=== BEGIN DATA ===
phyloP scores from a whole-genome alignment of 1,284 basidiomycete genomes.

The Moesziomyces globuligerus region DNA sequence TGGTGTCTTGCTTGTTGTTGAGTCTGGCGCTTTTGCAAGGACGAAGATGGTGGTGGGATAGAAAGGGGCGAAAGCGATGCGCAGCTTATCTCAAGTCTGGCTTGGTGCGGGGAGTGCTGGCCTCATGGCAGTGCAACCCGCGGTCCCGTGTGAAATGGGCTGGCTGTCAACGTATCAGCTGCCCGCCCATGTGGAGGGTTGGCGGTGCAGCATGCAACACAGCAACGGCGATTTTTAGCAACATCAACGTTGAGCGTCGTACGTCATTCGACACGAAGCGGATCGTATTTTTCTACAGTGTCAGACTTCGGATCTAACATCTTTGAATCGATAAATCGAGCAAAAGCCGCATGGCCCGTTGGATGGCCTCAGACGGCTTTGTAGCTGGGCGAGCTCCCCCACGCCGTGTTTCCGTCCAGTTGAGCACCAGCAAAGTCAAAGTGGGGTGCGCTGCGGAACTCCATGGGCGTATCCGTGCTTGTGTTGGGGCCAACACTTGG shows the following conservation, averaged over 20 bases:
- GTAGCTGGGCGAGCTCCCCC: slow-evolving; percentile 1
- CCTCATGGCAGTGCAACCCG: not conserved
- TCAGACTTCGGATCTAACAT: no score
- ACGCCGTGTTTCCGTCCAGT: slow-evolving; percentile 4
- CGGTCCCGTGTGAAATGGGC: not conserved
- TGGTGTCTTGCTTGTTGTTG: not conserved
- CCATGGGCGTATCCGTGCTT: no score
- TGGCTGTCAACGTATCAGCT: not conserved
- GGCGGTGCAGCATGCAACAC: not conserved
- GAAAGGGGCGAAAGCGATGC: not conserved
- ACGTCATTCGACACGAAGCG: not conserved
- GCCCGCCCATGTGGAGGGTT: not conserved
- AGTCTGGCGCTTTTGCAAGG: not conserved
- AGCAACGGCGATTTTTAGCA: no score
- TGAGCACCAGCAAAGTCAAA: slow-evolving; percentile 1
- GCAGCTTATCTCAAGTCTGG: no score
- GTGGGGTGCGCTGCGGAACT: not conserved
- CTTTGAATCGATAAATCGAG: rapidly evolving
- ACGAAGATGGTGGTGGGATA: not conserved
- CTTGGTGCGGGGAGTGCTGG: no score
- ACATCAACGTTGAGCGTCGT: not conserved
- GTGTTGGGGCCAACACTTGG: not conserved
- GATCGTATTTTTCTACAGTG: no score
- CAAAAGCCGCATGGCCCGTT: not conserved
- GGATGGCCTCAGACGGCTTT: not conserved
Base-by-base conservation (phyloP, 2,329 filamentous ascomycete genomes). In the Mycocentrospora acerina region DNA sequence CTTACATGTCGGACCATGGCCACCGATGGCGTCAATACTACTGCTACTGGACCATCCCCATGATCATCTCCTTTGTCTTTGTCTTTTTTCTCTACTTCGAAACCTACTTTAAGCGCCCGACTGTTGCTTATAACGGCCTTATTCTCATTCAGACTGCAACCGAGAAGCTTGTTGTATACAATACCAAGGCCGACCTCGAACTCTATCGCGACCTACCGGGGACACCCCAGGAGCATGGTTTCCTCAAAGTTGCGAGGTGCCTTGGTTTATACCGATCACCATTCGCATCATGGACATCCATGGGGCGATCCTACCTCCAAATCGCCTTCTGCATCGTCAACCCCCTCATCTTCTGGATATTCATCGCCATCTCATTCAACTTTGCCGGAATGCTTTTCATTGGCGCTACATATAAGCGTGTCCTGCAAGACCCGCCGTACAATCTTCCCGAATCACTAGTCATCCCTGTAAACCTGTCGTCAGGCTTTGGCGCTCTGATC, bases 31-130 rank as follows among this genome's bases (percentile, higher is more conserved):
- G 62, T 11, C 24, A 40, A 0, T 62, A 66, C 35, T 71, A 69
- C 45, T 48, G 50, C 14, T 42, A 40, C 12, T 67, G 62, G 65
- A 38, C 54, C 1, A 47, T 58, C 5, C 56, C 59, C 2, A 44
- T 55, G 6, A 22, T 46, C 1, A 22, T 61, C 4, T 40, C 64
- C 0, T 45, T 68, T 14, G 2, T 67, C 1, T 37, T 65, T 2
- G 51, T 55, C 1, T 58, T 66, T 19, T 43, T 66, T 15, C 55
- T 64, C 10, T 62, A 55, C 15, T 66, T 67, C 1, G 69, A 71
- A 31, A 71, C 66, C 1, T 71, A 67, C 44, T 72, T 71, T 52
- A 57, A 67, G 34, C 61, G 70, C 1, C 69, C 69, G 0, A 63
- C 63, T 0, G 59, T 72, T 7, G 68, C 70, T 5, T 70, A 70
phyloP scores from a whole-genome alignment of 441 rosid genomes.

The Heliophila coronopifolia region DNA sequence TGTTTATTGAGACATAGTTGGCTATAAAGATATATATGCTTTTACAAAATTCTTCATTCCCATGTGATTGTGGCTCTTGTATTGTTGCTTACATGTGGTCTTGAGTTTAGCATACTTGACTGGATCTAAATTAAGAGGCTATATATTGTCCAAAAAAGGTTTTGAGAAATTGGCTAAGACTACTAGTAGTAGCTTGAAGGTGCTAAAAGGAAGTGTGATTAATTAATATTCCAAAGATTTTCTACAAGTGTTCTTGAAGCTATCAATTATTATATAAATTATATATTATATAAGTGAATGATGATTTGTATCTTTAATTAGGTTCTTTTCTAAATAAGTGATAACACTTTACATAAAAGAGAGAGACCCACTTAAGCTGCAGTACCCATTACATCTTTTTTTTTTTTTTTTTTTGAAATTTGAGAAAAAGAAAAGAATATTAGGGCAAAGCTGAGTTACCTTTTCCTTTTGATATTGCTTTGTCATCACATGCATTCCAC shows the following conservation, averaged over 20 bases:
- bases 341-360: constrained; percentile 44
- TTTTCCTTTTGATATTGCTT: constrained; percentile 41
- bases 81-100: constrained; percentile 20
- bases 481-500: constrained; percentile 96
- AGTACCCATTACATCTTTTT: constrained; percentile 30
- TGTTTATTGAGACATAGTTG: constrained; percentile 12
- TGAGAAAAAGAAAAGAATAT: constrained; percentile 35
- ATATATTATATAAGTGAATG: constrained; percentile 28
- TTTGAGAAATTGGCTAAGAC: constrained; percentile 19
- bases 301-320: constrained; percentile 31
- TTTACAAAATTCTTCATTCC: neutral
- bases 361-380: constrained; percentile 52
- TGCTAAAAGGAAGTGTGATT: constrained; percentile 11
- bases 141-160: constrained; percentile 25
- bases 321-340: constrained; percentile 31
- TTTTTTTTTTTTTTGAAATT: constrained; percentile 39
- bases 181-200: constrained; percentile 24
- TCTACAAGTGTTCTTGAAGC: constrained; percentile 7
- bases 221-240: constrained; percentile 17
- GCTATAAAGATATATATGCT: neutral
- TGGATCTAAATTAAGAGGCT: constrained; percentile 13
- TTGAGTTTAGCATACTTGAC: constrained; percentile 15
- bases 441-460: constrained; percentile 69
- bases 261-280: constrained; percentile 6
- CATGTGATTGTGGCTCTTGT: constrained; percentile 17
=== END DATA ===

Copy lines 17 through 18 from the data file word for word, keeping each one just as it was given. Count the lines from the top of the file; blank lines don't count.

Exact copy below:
- TGAGCACCAGCAAAGTCAAA: slow-evolving; percentile 1
- GCAGCTTATCTCAAGTCTGG: no score